This time it was as part of a campaign by Historic England to highlight missing 20th century public art. Certain unsavoury individuals see enormous sculptures purely as large lumps of metal with scrap potential so think nothing of turning up at night and stealing them away. It's not an easy thing to do, thankfully, indeed it's estimated that one particular Lynn Chadwick bronze figure nicked from Roehampton in 2006 would have required at least eight people to carry it off. And that's on top of the difficulty of severing the sculpture from its plinth, an act requiring a blowtorch or angle grinder, hence not to be undertaken lightly, nor indeed without making a lot of noise.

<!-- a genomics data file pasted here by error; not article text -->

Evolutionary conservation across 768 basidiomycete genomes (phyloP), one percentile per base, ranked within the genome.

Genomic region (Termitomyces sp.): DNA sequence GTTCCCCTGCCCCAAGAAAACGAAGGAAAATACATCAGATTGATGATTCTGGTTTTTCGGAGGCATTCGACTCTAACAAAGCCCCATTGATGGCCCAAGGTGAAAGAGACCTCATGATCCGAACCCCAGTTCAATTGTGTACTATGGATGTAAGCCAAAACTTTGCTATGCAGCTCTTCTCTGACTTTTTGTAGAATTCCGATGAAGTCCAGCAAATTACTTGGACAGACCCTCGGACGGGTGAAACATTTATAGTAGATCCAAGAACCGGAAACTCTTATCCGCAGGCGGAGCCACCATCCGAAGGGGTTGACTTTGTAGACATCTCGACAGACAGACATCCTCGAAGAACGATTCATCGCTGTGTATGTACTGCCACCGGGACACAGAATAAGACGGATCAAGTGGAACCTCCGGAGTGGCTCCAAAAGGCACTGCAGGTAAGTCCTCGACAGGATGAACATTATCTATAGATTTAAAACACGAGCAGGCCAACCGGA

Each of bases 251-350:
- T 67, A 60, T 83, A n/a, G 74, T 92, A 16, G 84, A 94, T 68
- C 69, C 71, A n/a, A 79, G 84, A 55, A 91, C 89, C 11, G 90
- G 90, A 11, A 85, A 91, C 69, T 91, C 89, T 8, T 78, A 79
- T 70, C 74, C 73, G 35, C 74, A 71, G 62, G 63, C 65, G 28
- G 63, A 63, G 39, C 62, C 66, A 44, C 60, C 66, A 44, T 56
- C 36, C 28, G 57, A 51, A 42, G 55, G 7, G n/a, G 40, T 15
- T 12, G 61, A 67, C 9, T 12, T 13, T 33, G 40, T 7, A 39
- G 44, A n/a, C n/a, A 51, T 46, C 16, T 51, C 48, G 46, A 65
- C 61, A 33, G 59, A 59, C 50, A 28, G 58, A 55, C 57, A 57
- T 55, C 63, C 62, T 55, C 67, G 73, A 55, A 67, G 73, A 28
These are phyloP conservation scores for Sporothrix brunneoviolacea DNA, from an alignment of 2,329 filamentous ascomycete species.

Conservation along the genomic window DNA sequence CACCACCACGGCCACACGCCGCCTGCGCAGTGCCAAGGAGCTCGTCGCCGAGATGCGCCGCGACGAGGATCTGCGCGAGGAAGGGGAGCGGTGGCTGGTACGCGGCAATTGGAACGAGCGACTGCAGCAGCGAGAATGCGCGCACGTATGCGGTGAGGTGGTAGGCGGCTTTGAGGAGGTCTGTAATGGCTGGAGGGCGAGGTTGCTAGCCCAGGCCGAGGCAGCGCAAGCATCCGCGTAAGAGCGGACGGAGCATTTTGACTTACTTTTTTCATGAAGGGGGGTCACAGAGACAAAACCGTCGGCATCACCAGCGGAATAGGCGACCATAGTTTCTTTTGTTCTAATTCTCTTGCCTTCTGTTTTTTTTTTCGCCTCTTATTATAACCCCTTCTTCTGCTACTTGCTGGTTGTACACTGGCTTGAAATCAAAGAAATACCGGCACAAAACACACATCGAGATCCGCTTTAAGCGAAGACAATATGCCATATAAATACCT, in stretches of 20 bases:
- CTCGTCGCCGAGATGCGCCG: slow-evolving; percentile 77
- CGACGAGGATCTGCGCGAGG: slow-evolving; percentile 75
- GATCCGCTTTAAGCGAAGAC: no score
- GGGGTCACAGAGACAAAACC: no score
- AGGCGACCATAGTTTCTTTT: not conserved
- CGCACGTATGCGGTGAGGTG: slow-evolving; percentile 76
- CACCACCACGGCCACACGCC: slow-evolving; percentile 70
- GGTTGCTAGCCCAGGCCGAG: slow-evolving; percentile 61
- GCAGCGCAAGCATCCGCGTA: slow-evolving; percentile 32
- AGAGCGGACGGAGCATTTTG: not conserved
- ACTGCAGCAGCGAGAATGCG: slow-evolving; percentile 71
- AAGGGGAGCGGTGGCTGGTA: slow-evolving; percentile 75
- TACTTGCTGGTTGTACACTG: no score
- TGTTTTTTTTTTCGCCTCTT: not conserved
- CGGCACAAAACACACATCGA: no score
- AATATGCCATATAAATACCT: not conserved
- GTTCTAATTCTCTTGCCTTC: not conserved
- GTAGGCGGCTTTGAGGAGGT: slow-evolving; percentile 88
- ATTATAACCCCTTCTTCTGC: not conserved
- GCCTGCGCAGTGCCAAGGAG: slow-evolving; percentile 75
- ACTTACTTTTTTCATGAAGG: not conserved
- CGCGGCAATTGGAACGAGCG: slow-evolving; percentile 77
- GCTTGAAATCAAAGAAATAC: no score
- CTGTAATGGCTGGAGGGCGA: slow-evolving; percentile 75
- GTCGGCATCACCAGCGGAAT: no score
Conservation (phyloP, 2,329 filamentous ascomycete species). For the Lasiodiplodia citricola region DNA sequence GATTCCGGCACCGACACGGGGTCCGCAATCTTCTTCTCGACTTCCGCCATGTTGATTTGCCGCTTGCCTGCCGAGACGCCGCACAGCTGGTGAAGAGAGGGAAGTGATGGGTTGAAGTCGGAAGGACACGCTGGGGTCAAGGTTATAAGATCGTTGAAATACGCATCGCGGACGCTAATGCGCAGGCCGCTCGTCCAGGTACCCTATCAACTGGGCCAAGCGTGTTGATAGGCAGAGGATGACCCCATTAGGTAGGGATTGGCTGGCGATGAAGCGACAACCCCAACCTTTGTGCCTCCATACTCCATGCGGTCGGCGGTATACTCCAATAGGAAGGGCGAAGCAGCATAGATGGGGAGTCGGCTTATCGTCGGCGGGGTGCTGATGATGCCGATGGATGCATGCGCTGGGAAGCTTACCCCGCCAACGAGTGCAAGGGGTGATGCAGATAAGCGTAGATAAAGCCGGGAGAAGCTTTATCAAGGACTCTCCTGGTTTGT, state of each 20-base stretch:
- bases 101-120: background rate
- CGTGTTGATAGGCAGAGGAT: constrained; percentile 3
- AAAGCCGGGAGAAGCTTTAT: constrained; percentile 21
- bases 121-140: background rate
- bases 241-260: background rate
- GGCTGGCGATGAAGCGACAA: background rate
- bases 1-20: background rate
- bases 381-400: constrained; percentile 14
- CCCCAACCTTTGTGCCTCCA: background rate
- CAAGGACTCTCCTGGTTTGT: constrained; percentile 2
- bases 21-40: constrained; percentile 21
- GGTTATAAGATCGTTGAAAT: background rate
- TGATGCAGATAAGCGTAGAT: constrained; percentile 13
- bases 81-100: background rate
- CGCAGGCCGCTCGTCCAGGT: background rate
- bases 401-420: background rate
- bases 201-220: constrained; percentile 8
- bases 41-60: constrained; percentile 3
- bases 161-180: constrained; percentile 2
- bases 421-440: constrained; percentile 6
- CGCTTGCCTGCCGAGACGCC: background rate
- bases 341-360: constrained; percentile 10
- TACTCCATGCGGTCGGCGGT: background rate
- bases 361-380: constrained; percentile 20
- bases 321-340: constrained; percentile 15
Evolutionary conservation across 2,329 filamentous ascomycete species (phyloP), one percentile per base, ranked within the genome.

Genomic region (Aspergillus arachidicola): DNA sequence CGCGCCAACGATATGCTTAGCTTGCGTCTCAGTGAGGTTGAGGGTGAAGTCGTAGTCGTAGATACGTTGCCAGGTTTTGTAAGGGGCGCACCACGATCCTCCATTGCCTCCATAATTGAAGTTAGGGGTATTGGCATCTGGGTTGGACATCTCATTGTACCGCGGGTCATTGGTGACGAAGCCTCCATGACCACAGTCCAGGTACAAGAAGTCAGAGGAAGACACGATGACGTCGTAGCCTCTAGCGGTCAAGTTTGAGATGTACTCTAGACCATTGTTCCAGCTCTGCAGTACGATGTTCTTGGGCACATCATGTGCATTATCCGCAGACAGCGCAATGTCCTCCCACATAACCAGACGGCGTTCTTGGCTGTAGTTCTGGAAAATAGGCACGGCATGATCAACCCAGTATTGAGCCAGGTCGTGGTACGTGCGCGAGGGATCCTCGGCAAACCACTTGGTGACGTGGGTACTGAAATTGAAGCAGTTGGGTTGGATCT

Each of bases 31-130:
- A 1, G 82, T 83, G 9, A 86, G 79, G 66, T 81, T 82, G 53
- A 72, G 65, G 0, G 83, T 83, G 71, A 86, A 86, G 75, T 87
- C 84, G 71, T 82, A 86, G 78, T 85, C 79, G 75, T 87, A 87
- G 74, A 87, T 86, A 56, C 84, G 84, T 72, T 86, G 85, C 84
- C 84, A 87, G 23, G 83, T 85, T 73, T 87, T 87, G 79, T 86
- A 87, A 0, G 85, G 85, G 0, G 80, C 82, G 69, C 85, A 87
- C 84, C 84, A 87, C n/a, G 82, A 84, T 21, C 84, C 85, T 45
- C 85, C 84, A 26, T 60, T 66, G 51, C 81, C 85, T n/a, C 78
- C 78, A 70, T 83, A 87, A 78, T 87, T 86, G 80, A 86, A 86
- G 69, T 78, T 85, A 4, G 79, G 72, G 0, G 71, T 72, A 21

And yet still they vanish. At Christmas 2011 thieves stole a hefty Barbara Hepworth from Dulwich Park, somehow removing it overnight, and presumably selling it for a fraction of its artistic value to some dodgy backstreet melt-merchant. The artwork was called Two Forms (Divided Circle), and that's it in my photo above. I happened to be wandering by in 2010, following a newly-opened portion of the Green Chain walk, and had been rather struck by the elegance of the piece. Even better I struck lucky when taking my photo, capturing a passing cyclist in a hoodie precisely within one of Barbara's holes. I've always liked that shot, and now it turns out to be one of the few ways to remember the artwork as it was.